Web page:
An emerging way to program, known as low-code application development, is transforming the way we create software. With this new approach, we’re creating applications faster and more flexibly than ever before. What’s more, this work is being done by teams where up to three-quarters of the team members can have no prior experience in developing software.
Low-code development is one of the tools we deploy for our application services and solutions, which is a key component of our Enterprise Technology Stack. The approach is gaining traction. Research firm Gartner recently predicted that the worldwide market for low-code development technology will this year hit $13.8 billion, an increase over last year of nearly 23%. This rising demand for low-code technology is being driven by several factors, including the surge in remote development we have seen over the last year, digital disruption, hyper-automation and the rise of so-called composable businesses.
Low-code platforms are especially valuable to the public sector. Government IT groups need to be innovative and agile, yet they often struggle to be sufficiently responsive. Traditionally, they’ve developed applications using hard coding. While this approach offers a great deal of customization, it typically comes at the cost of long development times and high budgets. By comparison, low-code development is far faster, more agile and less costly.
With low-code platforms, public-sector developers no longer write all software code manually. Instead, they use visual “point-and-click” modeling tools — typically offered as a service in the cloud — to assemble web and mobile applications used by citizens. “Citizen developers” are a new breed of low-code programmers, who are potentially themselves public-sector end users, often with no prior development experience. The technology is relatively easy to learn and use.
Low-code tools are not appropriate for all projects. They’re best for developing software that involves limited volumes, simple workflows, straightforward processes and a predictable number of users. For these kinds of projects, we estimate that up to 80% of the development work can be done by citizen developers.
Experienced developers can benefit from using low-code tools, too. Over my own career of more than 30 years, I used traditional development methods three times to laboriously and methodically develop a mobile app. Now that I’ve adopted speedy low-code tools, I’ve already developed nine try-out mobile apps in just the last year.
Apps in a snap
To get a sense of just how quick working with low-code tools can be, consider a project we recently completed for the Government of Flanders. The project involves 96 vaccination centers the government is opening across Flanders. To track the centers’ inventories of vaccine doses and associated supplies, the government demanded a custom software application.
After a classical logistic software vendor passed on the project. We held our official kick-off meeting on Feb. 1, and just 18 days later, not only was our low-code inventory application up and running (with only a few open issues resolved in the subsequent days), but also the government’s first vaccination center was open for service. There’s no way we could have developed the application that quickly using traditional hard coding.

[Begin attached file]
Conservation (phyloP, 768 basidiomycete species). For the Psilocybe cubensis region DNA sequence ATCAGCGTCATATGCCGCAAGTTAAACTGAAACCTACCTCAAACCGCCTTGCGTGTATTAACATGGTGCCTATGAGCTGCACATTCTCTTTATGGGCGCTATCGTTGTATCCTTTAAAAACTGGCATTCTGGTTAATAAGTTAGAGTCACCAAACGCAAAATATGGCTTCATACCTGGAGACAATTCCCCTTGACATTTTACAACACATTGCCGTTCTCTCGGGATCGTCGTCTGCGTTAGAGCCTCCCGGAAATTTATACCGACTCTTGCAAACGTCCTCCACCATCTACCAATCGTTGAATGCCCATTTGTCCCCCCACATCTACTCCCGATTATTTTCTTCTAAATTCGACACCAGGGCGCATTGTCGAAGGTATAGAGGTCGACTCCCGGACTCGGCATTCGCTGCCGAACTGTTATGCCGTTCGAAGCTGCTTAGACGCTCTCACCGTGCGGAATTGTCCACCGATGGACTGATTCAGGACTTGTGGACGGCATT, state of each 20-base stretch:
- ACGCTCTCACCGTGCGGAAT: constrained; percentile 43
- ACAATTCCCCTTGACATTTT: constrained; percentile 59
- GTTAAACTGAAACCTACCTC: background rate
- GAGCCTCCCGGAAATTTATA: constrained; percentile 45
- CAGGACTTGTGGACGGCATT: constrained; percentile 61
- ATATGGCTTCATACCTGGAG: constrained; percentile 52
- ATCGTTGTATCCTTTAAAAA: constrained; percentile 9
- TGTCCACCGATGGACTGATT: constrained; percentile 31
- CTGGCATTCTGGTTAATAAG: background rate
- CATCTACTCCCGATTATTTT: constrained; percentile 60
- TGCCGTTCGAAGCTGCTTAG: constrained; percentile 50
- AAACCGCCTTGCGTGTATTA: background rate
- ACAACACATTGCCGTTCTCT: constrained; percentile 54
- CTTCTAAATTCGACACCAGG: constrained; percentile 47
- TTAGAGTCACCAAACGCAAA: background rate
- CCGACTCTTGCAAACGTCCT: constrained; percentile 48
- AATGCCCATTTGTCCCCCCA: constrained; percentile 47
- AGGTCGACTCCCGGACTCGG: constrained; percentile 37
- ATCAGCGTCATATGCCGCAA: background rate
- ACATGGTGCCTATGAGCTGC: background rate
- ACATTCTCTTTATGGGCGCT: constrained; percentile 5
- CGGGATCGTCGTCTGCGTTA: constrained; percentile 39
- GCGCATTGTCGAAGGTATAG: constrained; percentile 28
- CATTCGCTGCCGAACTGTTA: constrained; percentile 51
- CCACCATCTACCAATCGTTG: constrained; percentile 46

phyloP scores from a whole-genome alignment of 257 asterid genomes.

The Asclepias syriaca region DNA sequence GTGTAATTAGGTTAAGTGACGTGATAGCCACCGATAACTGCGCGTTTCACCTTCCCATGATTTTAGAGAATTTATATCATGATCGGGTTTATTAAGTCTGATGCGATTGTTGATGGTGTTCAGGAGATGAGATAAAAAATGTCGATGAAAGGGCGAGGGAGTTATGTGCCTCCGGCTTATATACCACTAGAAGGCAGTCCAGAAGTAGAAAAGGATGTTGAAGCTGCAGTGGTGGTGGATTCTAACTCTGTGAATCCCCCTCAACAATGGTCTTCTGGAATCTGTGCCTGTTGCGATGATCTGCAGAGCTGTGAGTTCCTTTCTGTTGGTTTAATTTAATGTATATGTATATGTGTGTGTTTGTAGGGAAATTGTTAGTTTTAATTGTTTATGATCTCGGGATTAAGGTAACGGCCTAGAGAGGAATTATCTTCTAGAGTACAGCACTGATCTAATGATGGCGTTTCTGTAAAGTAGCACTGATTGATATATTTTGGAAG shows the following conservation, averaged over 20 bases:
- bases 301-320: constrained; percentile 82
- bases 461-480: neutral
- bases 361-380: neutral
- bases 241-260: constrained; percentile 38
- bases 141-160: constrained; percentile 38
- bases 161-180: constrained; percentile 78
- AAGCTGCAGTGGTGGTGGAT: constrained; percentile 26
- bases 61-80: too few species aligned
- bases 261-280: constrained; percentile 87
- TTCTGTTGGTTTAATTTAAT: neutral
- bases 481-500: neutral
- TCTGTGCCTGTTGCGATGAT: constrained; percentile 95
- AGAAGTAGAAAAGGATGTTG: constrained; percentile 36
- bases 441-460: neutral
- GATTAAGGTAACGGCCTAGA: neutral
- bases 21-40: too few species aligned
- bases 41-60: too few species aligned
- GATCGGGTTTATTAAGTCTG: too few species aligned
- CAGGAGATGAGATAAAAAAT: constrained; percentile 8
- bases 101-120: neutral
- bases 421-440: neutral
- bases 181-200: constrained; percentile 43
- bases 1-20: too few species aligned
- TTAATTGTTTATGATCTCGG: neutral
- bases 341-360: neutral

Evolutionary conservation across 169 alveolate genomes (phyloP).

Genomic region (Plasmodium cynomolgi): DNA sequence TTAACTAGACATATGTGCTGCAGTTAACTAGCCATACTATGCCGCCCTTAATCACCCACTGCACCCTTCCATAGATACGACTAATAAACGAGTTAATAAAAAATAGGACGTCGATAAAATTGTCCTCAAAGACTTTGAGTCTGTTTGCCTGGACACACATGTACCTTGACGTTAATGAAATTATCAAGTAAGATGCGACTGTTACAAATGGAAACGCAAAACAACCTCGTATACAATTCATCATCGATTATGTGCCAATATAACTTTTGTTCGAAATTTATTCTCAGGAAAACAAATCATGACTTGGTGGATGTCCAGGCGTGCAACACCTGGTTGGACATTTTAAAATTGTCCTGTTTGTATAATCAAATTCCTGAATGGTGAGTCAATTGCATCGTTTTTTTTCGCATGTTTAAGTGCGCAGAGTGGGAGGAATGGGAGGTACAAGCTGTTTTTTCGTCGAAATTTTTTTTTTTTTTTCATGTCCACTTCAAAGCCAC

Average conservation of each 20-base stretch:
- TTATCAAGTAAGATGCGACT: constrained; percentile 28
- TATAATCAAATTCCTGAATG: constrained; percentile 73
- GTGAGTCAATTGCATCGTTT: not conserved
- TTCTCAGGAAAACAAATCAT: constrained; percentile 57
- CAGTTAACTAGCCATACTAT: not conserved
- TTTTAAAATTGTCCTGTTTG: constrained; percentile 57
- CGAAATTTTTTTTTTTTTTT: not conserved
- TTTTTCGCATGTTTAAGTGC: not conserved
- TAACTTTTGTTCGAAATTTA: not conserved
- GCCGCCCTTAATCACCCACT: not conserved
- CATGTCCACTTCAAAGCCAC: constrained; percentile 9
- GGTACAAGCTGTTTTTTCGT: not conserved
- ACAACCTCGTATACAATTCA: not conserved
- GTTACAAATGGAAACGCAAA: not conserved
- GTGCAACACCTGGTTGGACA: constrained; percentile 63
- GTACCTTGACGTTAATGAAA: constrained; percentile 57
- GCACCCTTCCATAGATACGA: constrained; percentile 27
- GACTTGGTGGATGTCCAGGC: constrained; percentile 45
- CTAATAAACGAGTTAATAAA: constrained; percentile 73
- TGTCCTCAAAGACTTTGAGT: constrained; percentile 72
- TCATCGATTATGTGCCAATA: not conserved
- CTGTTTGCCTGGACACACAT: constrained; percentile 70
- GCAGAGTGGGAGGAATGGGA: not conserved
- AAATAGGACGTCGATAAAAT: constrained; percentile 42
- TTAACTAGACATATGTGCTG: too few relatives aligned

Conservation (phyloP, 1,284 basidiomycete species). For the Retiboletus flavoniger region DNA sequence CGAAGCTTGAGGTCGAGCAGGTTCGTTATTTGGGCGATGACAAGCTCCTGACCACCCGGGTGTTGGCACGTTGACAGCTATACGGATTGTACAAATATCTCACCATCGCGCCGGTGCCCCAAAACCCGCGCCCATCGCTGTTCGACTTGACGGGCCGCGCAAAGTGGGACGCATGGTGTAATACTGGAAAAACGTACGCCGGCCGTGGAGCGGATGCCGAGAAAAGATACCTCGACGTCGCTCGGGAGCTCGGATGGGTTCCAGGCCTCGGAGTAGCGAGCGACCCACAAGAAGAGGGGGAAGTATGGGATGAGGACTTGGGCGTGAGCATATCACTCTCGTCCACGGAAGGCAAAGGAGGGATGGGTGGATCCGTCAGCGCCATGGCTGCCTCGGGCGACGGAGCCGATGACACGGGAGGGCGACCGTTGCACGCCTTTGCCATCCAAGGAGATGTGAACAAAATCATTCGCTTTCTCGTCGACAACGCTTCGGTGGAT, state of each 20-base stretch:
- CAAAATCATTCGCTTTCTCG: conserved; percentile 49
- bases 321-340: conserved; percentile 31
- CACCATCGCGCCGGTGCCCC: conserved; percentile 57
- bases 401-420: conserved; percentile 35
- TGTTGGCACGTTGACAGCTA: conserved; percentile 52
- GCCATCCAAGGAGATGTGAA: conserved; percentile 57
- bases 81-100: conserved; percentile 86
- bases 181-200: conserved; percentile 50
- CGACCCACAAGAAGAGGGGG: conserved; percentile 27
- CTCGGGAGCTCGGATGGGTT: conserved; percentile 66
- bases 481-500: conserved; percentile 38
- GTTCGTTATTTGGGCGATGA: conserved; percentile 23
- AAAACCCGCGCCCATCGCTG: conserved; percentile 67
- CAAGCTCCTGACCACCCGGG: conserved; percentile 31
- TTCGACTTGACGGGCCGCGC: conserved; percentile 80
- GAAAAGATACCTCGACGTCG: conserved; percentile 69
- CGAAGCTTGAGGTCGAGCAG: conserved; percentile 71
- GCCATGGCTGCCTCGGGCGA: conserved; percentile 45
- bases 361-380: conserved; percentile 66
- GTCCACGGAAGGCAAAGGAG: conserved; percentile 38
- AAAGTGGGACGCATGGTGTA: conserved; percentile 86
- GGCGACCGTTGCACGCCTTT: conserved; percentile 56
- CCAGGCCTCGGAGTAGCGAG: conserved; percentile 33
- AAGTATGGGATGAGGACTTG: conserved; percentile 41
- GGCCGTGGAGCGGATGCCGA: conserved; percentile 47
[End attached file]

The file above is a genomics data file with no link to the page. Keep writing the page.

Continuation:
Low-code development can also be done with minimal staffing because all the ‘heavy lifting’ is done by the low-code environment. However, this is not an excuse to put new employees in charge of critical applications. Experienced staff are still needed to solve the classical issues of design, change management, planning, licenses, support, scoping and contracting.
We developed the Belgian vaccine inventory application with a code developer team of just two junior developers — one with the company for four months, the other for eight — working full time on the application. They were steered and supported by staff with more classical roles: a seasoned analyst, representative from the government, project manager, low-code (Microsoft) expert and solution architect. For these staff members, the low-code approach consumed only about 40% of their time.
Of course, we also leveraged agreements the government already had around Office 365 and Azure. But that’s yet another advantage of low-code software: It can exploit existing IT investments.
Flexibility is another big advantage of low-code development. In the context of software development, this means being able to make quick mid-course corrections. With traditional development tools, responding quickly to surprises that inevitably arise can be difficult if not impossible. But with low-code tools, making mid-course corrections is actually part of the original plan.
We had to make a mid-course correction when using low-code tools to develop an application to translate official government documents into all 18 languages spoken within Belgium.
Our first version of the software, despite using a reputable cognitive translation service, was missing three languages and providing sub-standard quality for another two. To fix this, our citizen developer — another new hire with no previous technical background — essentially clicked his way through the software’s workflows, integrated a second cognitive service from another supplier, and then created a dashboard indicating which of the two services the software should use when translating to a particular language.
Low-code development tools, when used in the right context, are fast, flexible and accessible to even first-time developers. And while these tools have their limitations and pitfalls, that’s seldom an excuse for not using them. Low-code tools are transforming how the public sector develops software, and we expect to see a lot more of it soon.